Quality Impressions are related to Time

In my ongoing quest to change media planning (I’m not in media, nor to I have a specific desire to be), one of my new rants is about time.

When television emerged in the mid-1900’s as the new, dominant consumer medium, ad buying revolved around time. What time were the top shows on and how could I ensure that my spot was in the middle of them? This broadcast model still exists today. Major networks – whether it’s CTV or NBC – value their media space by time and broadcast content. Weekly lists are published to show advertisers what the Top 10 TV shows of the week were and guess what? The better the show, the more the ad costs to buy and the easier it is for consumers to watch (usually between 8-11PM on Monday-Friday).

With the emergence of the Web and the PVR, the question of time fell by the wayside. Now that consumers could consume content whenever they wanted, time became less of an issue. Advertisers were more concerned about getting their products into the actual content to avoid the apocaplyse of the fast-forward button than buying the right placements – even though recent neuro-studies have shown that brand integration within movies and TV shows doesn’t exactly well…work.

When display advertising became one of the main, revenue models for websites, media companies took the old model and applied it to the web – tell us the number of impressions you want or the number of clicks and we will give you the price. Then you’re ads will run on our site for the duration of the campaign period. 24 hours a day, 7 days a week.

Time is not a concern. Final results (impresisons mainly) are.

But why can’t a brand buy their executions based on site time usage. Why can’t we have our ads served at the peak of a site’s traffic on any given day?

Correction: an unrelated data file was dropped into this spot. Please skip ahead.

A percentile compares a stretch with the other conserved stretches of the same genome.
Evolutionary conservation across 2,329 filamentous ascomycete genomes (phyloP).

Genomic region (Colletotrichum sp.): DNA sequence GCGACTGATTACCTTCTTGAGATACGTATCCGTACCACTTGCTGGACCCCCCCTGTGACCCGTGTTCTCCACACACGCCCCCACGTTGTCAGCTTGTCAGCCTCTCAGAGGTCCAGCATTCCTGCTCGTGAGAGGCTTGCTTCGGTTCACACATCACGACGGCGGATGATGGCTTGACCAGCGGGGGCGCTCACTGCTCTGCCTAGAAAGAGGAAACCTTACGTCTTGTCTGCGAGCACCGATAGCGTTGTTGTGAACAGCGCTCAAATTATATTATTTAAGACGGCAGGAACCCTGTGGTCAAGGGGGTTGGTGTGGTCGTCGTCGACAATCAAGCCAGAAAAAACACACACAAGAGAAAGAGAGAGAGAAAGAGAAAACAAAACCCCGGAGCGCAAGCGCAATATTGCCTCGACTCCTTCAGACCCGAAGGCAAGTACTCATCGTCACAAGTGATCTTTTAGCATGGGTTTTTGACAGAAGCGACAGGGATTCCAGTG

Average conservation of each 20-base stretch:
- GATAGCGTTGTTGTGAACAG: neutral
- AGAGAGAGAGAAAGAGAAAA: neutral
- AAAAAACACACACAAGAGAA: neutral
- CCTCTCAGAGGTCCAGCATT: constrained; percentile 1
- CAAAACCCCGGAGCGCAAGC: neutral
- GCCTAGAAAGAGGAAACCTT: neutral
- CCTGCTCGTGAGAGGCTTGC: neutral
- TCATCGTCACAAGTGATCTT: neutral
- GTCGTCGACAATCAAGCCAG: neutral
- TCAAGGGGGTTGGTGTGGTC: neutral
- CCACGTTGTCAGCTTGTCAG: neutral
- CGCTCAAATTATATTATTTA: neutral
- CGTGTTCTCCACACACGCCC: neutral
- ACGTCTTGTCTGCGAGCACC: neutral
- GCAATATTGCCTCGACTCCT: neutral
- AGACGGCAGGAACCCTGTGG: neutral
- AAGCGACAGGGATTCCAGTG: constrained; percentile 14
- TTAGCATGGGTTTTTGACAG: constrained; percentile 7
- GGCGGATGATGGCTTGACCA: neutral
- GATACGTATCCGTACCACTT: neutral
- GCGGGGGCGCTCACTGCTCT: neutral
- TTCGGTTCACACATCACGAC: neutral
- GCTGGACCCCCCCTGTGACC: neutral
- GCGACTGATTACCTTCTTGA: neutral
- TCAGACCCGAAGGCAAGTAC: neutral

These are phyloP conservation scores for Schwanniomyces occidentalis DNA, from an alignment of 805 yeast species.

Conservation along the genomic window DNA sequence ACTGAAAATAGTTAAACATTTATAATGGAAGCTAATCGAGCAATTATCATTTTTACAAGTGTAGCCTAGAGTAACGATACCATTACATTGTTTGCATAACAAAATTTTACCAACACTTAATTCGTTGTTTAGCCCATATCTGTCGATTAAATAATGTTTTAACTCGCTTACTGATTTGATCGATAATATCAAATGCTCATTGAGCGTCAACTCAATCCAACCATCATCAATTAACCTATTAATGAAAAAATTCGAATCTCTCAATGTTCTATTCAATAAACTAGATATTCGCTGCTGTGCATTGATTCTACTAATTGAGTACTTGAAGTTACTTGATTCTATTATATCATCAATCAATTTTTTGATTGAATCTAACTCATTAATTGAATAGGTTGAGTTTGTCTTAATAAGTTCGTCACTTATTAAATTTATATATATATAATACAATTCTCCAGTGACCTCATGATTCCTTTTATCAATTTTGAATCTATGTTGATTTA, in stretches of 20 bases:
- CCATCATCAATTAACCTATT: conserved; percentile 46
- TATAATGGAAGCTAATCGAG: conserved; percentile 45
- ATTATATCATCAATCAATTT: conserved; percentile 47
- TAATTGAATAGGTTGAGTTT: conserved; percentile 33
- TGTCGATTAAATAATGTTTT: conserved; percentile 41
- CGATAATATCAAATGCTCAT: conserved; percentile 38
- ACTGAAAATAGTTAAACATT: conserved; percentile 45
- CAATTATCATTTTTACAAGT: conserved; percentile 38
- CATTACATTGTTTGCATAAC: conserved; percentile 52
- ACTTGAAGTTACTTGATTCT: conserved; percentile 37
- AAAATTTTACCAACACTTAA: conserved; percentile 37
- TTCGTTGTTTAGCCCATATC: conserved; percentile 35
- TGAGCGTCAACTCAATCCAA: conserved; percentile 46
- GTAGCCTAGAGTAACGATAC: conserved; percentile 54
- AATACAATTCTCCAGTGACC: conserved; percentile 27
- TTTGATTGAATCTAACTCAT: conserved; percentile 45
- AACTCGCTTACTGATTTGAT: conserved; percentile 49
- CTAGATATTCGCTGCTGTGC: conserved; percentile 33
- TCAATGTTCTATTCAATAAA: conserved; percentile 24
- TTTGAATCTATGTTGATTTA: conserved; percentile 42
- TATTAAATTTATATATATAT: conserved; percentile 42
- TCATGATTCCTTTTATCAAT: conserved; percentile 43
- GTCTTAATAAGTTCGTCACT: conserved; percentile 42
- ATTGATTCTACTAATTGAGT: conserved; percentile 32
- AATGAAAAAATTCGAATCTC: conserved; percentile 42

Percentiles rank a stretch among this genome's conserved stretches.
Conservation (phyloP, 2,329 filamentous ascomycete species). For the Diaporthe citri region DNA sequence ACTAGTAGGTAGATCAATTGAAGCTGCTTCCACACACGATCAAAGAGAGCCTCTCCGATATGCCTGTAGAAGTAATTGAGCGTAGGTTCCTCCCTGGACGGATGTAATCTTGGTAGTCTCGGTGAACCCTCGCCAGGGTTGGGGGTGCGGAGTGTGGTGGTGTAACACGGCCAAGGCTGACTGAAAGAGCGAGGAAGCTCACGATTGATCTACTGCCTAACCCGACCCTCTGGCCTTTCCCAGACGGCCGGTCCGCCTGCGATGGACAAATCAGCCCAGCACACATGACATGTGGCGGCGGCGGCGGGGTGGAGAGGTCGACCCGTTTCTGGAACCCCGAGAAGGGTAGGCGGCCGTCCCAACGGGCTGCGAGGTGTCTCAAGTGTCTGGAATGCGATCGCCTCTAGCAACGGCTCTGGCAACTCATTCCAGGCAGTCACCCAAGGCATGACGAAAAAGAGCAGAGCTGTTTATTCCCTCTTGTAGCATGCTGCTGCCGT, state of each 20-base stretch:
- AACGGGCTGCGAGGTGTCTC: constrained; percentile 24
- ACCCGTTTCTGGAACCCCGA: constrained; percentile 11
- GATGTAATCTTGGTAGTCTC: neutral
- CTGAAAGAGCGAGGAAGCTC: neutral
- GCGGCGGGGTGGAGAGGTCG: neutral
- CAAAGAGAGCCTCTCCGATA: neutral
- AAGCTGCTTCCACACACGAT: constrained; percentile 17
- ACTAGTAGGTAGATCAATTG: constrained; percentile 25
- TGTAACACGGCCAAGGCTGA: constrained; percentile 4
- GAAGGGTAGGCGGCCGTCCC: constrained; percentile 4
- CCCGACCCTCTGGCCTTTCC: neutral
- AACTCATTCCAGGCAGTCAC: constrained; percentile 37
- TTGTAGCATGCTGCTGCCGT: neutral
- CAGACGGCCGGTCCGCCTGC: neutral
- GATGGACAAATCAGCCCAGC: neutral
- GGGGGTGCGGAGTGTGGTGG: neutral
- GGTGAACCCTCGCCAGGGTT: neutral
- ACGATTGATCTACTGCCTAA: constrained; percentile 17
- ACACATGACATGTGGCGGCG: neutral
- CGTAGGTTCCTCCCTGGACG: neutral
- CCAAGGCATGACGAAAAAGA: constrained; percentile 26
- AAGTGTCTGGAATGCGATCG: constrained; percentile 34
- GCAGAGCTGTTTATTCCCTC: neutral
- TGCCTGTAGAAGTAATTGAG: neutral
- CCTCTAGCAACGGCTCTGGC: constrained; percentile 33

A few years ago, I was working on a campaign for a national brand. The product revolved around music and we were targeting youth wherever possible (a ton of mass, loads of TV GRP’s and, of course, a run-in-the-mill online display campaign). After doing a quick Google search, I found that youth web usage to music download sites peaked between 3-5PM on weekdays. Why, then, could we not have our banners run heavy on music sites during this time and not throughout the entire buy?

Because it was never a question media had considered and, as a result, the site had no idea how to handle a request like that. So they didn’t. And our display ads just ran the entire time. Generating the industry average 99.95% fail rate (assuming that the average CTR for a display campaign is around 0.05%).

So here we are. Forced into a world where we don’t buy the best time but just assume because we are on a popular site (like Facebook) that all ad impressions are created equal. They aren’t. And I really hope someone out there in the media world is trying to do something about it.

There’s a media innovation award in it if you do. Promise.

Leave a Reply

Fill in your details below or click an icon to log in:

WordPress.com Logo

You are commenting using your WordPress.com account. Log Out /  Change )

Google photo

You are commenting using your Google account. Log Out /  Change )

Twitter picture

You are commenting using your Twitter account. Log Out /  Change )

Facebook photo

You are commenting using your Facebook account. Log Out /  Change )

Connecting to %s

%d bloggers like this: